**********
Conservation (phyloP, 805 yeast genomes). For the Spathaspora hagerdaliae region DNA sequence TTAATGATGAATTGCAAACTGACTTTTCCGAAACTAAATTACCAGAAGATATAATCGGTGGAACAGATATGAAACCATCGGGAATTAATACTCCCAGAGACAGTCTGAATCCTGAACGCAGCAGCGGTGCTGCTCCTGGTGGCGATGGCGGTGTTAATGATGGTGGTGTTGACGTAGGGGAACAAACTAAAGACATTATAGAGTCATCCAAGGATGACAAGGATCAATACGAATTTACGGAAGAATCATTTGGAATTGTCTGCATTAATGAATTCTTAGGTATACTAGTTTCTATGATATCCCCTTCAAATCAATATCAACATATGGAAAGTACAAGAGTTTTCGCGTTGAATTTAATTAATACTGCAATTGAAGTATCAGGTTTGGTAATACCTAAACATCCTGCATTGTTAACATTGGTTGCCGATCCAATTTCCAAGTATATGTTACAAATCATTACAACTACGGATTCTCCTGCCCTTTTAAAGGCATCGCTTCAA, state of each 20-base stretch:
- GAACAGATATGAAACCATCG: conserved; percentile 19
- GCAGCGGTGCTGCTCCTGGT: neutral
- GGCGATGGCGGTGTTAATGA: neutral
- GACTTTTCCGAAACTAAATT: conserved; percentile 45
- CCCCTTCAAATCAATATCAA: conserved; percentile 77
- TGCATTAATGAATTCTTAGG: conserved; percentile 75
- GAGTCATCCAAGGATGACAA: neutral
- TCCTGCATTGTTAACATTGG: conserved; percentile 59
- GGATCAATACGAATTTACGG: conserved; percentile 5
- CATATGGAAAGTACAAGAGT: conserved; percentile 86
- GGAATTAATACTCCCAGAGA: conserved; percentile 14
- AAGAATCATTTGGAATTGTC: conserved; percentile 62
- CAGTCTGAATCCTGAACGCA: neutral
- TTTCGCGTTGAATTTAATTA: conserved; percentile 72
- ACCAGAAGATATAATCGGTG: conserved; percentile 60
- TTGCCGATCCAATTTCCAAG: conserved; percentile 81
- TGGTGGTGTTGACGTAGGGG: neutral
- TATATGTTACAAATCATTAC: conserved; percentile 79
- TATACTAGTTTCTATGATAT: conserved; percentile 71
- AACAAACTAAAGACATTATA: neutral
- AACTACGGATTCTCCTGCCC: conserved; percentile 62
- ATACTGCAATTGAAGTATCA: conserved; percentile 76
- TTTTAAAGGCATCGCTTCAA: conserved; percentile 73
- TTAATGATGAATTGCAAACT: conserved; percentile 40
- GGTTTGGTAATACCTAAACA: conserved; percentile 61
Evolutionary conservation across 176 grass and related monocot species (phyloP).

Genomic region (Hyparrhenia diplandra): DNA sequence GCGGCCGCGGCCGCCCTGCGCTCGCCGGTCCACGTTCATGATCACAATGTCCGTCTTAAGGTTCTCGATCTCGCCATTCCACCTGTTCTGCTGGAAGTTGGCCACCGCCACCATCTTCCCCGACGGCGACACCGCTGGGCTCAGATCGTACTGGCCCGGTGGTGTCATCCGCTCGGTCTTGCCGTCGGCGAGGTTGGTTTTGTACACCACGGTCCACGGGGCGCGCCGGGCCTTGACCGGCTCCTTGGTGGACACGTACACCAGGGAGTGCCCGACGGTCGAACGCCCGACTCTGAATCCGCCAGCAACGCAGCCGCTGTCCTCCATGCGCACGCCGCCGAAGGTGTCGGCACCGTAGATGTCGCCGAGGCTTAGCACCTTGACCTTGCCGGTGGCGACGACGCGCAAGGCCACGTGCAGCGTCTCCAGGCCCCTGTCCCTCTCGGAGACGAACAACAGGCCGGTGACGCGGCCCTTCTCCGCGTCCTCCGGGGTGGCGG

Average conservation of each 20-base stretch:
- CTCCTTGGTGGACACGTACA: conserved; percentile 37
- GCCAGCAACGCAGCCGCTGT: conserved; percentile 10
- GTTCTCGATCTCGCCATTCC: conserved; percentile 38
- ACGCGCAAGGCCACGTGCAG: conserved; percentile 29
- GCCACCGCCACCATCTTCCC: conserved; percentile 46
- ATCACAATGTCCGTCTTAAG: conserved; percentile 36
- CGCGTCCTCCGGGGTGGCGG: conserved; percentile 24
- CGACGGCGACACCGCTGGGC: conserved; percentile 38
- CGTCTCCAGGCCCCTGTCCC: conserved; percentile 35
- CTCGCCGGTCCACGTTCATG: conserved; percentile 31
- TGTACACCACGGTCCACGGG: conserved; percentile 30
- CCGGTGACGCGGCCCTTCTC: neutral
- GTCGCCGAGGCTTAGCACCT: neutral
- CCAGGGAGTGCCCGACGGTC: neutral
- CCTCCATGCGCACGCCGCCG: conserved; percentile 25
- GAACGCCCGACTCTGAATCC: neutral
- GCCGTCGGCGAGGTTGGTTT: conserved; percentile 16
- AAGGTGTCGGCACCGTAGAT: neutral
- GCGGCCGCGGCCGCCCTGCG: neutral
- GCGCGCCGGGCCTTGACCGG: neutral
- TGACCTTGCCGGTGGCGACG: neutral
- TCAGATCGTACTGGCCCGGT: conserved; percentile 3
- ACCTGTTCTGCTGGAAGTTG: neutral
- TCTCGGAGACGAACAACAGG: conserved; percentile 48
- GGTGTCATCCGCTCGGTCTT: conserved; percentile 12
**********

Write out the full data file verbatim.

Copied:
Conservation (phyloP, 805 yeast genomes). For the Spathaspora hagerdaliae region DNA sequence TTAATGATGAATTGCAAACTGACTTTTCCGAAACTAAATTACCAGAAGATATAATCGGTGGAACAGATATGAAACCATCGGGAATTAATACTCCCAGAGACAGTCTGAATCCTGAACGCAGCAGCGGTGCTGCTCCTGGTGGCGATGGCGGTGTTAATGATGGTGGTGTTGACGTAGGGGAACAAACTAAAGACATTATAGAGTCATCCAAGGATGACAAGGATCAATACGAATTTACGGAAGAATCATTTGGAATTGTCTGCATTAATGAATTCTTAGGTATACTAGTTTCTATGATATCCCCTTCAAATCAATATCAACATATGGAAAGTACAAGAGTTTTCGCGTTGAATTTAATTAATACTGCAATTGAAGTATCAGGTTTGGTAATACCTAAACATCCTGCATTGTTAACATTGGTTGCCGATCCAATTTCCAAGTATATGTTACAAATCATTACAACTACGGATTCTCCTGCCCTTTTAAAGGCATCGCTTCAA, state of each 20-base stretch:
- GAACAGATATGAAACCATCG: conserved; percentile 19
- GCAGCGGTGCTGCTCCTGGT: neutral
- GGCGATGGCGGTGTTAATGA: neutral
- GACTTTTCCGAAACTAAATT: conserved; percentile 45
- CCCCTTCAAATCAATATCAA: conserved; percentile 77
- TGCATTAATGAATTCTTAGG: conserved; percentile 75
- GAGTCATCCAAGGATGACAA: neutral
- TCCTGCATTGTTAACATTGG: conserved; percentile 59
- GGATCAATACGAATTTACGG: conserved; percentile 5
- CATATGGAAAGTACAAGAGT: conserved; percentile 86
- GGAATTAATACTCCCAGAGA: conserved; percentile 14
- AAGAATCATTTGGAATTGTC: conserved; percentile 62
- CAGTCTGAATCCTGAACGCA: neutral
- TTTCGCGTTGAATTTAATTA: conserved; percentile 72
- ACCAGAAGATATAATCGGTG: conserved; percentile 60
- TTGCCGATCCAATTTCCAAG: conserved; percentile 81
- TGGTGGTGTTGACGTAGGGG: neutral
- TATATGTTACAAATCATTAC: conserved; percentile 79
- TATACTAGTTTCTATGATAT: conserved; percentile 71
- AACAAACTAAAGACATTATA: neutral
- AACTACGGATTCTCCTGCCC: conserved; percentile 62
- ATACTGCAATTGAAGTATCA: conserved; percentile 76
- TTTTAAAGGCATCGCTTCAA: conserved; percentile 73
- TTAATGATGAATTGCAAACT: conserved; percentile 40
- GGTTTGGTAATACCTAAACA: conserved; percentile 61
Evolutionary conservation across 176 grass and related monocot species (phyloP).

Genomic region (Hyparrhenia diplandra): DNA sequence GCGGCCGCGGCCGCCCTGCGCTCGCCGGTCCACGTTCATGATCACAATGTCCGTCTTAAGGTTCTCGATCTCGCCATTCCACCTGTTCTGCTGGAAGTTGGCCACCGCCACCATCTTCCCCGACGGCGACACCGCTGGGCTCAGATCGTACTGGCCCGGTGGTGTCATCCGCTCGGTCTTGCCGTCGGCGAGGTTGGTTTTGTACACCACGGTCCACGGGGCGCGCCGGGCCTTGACCGGCTCCTTGGTGGACACGTACACCAGGGAGTGCCCGACGGTCGAACGCCCGACTCTGAATCCGCCAGCAACGCAGCCGCTGTCCTCCATGCGCACGCCGCCGAAGGTGTCGGCACCGTAGATGTCGCCGAGGCTTAGCACCTTGACCTTGCCGGTGGCGACGACGCGCAAGGCCACGTGCAGCGTCTCCAGGCCCCTGTCCCTCTCGGAGACGAACAACAGGCCGGTGACGCGGCCCTTCTCCGCGTCCTCCGGGGTGGCGG

Average conservation of each 20-base stretch:
- CTCCTTGGTGGACACGTACA: conserved; percentile 37
- GCCAGCAACGCAGCCGCTGT: conserved; percentile 10
- GTTCTCGATCTCGCCATTCC: conserved; percentile 38
- ACGCGCAAGGCCACGTGCAG: conserved; percentile 29
- GCCACCGCCACCATCTTCCC: conserved; percentile 46
- ATCACAATGTCCGTCTTAAG: conserved; percentile 36
- CGCGTCCTCCGGGGTGGCGG: conserved; percentile 24
- CGACGGCGACACCGCTGGGC: conserved; percentile 38
- CGTCTCCAGGCCCCTGTCCC: conserved; percentile 35
- CTCGCCGGTCCACGTTCATG: conserved; percentile 31
- TGTACACCACGGTCCACGGG: conserved; percentile 30
- CCGGTGACGCGGCCCTTCTC: neutral
- GTCGCCGAGGCTTAGCACCT: neutral
- CCAGGGAGTGCCCGACGGTC: neutral
- CCTCCATGCGCACGCCGCCG: conserved; percentile 25
- GAACGCCCGACTCTGAATCC: neutral
- GCCGTCGGCGAGGTTGGTTT: conserved; percentile 16
- AAGGTGTCGGCACCGTAGAT: neutral
- GCGGCCGCGGCCGCCCTGCG: neutral
- GCGCGCCGGGCCTTGACCGG: neutral
- TGACCTTGCCGGTGGCGACG: neutral
- TCAGATCGTACTGGCCCGGT: conserved; percentile 3
- ACCTGTTCTGCTGGAAGTTG: neutral
- TCTCGGAGACGAACAACAGG: conserved; percentile 48
- GGTGTCATCCGCTCGGTCTT: conserved; percentile 12